In this post from the Birder Profile series, we talk with Dr Dilip KG – a long-time contributor to eBird India from Kerala. Dr Dilip is also amongst those who have uploaded a large number of lists and observations from before 2014. Read on to find out more about him:
Where do you live?
Presently I live in Kalady, near the Cochin International Airport at Nedumbassery, Ernakulam. I spent my Youth in Trivandrum, where I have had the luck to meet and go birding with Prof. Neelakantan (Induchoodan), the legendary birdwatcher from Kerala. I am now 58 years old.
What do you do?
I am a Sociologist by profession. I am an Associate Professor and Head of the Department of Sociology in the Sree Sankaracharya University, Kalady, Ernakulam. It is a post graduate department offering M. A., M. Phil., Ph. D. programmes in Sociology. My area of interests include Environmental Sociology and Ethno-ornithology; two emerging branches of knowledge
When did you start watching birds?
It was Dr Raghu, my elder brother, who introduced me to birdwatching. I remember him showing me the Purple-rumped sunbird which used to nest on the Bougainvillea, Yellow-billed babblers, Golden Oriole and other common birds when I was 12-13 years old. Regular but short birding trips started only when I was studying in the degree classes in the late 1970’s.
Has birding changed for you over the years?
Yes. During the early days of birding I was instructed by my brother to keep a small note-book in which I used to take field notes which sometimes included sketches which helped me identify the bird later on with the help of books like Induchoodan’s “Keralathile Pakshikal”(Malayalam) or Salim Ali’s Birds of Kerala which were available at the Kerala University Library for reference. The books which I used to write the field notes now exceed twenty in number. However, my birding enthusiasm suffered a bit during the years when I was doing academic research to secure my Ph.D.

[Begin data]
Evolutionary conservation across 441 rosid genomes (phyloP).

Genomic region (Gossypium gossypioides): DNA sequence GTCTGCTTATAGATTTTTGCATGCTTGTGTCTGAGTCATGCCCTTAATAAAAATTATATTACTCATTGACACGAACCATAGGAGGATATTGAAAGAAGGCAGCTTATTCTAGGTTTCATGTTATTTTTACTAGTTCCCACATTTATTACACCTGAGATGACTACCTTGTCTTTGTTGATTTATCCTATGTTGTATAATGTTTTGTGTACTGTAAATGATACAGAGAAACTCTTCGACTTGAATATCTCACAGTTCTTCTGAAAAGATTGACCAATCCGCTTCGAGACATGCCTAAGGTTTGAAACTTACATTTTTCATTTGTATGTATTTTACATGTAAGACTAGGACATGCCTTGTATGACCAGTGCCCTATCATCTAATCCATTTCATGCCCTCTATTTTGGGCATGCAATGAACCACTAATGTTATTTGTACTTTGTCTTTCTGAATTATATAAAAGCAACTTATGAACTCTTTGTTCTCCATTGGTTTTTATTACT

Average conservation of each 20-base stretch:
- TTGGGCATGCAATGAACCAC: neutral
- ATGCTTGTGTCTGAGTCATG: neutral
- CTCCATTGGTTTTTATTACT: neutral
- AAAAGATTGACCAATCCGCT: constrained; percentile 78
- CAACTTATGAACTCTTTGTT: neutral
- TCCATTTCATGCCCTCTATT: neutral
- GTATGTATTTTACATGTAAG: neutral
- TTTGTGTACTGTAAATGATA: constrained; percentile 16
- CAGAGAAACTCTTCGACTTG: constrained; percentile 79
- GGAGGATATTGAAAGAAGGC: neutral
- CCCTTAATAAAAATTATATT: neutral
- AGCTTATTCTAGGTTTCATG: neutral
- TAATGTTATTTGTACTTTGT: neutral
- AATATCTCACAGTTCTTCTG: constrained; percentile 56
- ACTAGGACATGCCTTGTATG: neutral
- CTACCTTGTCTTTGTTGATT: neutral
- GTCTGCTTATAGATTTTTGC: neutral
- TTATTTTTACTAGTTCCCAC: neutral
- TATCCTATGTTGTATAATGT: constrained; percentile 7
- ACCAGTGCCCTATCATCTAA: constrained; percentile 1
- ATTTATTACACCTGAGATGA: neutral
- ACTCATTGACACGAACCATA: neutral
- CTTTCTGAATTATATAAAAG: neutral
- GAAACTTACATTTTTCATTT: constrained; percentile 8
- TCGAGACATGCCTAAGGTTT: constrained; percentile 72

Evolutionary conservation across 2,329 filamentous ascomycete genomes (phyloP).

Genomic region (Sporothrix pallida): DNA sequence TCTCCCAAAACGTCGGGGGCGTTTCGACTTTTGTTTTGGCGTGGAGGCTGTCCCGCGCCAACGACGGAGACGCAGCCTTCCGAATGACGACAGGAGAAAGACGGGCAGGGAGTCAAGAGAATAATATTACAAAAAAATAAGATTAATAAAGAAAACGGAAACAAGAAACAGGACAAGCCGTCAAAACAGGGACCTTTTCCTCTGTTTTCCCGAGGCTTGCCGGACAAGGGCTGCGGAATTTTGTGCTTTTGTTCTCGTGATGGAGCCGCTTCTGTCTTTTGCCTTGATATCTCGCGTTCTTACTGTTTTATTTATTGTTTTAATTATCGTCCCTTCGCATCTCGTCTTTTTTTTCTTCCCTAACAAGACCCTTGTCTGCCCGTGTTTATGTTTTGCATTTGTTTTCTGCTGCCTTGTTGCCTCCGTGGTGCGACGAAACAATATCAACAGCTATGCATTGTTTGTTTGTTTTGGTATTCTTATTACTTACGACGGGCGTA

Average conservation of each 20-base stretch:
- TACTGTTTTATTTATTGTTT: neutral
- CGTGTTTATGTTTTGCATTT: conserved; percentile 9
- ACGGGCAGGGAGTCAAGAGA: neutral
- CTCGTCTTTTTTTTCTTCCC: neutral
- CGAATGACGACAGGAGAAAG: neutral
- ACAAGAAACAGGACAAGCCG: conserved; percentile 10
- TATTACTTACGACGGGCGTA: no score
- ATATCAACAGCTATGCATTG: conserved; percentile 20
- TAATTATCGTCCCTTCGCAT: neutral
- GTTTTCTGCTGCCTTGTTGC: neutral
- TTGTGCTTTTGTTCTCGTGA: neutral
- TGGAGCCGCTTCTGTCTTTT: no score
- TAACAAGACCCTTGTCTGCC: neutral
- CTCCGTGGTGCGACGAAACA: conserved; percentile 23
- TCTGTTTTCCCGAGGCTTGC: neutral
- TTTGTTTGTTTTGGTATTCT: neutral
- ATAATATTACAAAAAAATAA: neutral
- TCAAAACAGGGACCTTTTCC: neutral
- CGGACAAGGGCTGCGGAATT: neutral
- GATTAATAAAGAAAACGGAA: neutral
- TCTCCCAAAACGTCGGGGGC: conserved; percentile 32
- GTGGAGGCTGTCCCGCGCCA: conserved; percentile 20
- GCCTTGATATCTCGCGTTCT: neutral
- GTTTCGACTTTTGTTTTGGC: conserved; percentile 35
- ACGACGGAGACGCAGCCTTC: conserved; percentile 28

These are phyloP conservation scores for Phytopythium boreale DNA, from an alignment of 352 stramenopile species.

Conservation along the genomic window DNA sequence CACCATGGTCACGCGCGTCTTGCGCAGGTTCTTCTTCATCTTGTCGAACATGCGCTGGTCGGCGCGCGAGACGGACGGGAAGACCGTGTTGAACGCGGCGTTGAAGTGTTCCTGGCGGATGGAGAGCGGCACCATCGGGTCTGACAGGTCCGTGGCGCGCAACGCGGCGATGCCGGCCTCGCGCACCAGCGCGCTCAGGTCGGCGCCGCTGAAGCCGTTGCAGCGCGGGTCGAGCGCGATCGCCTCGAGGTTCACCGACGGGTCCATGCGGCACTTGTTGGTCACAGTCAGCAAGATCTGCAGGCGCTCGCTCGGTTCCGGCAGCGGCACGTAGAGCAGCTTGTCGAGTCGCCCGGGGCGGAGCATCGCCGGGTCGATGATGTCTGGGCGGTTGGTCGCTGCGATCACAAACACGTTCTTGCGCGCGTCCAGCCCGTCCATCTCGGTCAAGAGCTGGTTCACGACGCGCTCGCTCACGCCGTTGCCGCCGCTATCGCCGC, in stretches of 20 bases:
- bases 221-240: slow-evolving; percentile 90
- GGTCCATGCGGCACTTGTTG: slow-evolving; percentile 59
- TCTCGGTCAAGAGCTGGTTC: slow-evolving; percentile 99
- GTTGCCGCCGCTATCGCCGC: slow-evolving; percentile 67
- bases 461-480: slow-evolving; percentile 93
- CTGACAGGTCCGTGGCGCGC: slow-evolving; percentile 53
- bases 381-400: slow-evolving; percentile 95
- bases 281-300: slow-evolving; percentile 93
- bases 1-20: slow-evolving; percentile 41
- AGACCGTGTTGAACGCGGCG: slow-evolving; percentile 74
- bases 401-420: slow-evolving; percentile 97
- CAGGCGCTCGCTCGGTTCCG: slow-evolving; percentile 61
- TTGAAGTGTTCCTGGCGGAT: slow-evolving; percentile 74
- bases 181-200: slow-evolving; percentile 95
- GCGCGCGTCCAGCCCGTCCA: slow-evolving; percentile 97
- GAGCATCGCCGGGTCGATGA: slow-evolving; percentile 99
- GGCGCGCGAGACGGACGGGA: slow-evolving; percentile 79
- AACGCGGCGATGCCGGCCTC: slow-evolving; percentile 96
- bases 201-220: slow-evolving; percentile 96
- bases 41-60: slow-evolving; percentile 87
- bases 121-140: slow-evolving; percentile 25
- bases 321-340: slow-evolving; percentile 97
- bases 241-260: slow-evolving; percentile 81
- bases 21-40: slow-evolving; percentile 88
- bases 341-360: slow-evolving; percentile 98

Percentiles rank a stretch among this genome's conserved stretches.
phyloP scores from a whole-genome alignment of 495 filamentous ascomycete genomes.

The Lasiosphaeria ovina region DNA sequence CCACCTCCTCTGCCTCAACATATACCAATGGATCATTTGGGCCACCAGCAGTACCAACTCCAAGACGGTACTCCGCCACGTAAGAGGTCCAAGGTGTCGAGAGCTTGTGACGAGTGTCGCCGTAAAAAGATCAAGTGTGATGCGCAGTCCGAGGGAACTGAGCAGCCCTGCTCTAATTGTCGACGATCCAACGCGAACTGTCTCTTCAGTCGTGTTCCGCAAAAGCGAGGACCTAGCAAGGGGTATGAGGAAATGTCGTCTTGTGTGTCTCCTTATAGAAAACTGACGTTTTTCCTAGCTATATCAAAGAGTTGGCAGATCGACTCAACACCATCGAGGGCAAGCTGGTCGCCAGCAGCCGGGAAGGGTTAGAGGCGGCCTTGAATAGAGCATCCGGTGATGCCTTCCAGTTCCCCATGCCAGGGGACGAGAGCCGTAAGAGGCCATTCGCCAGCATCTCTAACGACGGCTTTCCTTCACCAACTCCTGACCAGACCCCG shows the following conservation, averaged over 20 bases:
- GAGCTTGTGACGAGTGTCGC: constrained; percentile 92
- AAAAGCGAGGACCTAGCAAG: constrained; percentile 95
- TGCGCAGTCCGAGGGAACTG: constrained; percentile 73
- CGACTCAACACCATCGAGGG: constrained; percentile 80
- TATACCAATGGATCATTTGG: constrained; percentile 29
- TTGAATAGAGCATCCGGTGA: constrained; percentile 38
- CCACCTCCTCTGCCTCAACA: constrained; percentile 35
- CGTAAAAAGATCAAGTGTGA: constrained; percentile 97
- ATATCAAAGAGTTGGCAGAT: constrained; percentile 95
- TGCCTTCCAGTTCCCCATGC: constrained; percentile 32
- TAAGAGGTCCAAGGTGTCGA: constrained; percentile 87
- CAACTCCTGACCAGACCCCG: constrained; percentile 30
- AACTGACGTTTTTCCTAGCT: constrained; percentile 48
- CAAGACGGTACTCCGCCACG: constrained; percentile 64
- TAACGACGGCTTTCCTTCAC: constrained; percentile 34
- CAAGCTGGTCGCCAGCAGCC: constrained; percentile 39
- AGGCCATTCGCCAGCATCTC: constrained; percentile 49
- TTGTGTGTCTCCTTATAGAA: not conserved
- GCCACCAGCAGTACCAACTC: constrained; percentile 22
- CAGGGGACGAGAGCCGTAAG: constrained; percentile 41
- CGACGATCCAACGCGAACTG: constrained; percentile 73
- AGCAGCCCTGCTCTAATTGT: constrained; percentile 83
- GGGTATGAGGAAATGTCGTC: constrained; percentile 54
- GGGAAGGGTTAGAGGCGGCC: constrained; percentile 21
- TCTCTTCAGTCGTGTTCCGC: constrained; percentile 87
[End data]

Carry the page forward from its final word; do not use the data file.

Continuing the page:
I rejuvenated my interest in birding again as I joined as a Lecturer in a college in 1996, near the Madayippara in Kannur- which is a veritable haven for birds and other wildlife. I started organizing Nature Camps for the students in the capacity as a teacher to instil interest in nature among students. Birding became more organized as we – a group of like-minded birders – formed the Cochin Natural History Society (CNHS) of which I am the founding President. The nature of birding has changed ever since I bought a digital camera and many birds could be identified and added to my list of birds.
Has eBird changed birding habits?
As far as I am concerned, Birdwatching is a pleasurable activity attached to myself. It was never a hobby to gain any personal recognition or fame. For me, the bird is more important than my desire to watch it. I feel that eBird is gradually dragging me away from this philosophy to a more sophisticated birding style , which I don’t know is good ultimately .
Has uploading your records to eBird been helpful?
Yes, from a utilitarian point. My observations in eBird have definitely enabled me to put my scattered observations, organized and systematic. This is very fruitful when you look back to all these years
So many years of birding, what continues to excite you?
Seeing a bird every time, even if for the nth time
What is/are your favourite birds and why?
Well, it is a difficult question. But for the sake of an answer , I would say : Purple- rumped sunbird. May be because this is one of the first bird which I had an opportunity to watch from close quarters, from the childhood days.
Have you had a local birding patch? Can you tell us about it? OR What is your favourite place to watch birds?
Yes. My backyard is my favourite patch. I built my only balcony in the back of my house where there is a large stretch of paddyfield with its occasional surprises.
Do you have any advice for beginning birdwatchers and naturalists?
“Watch birds as if they do not require your watching or photographing”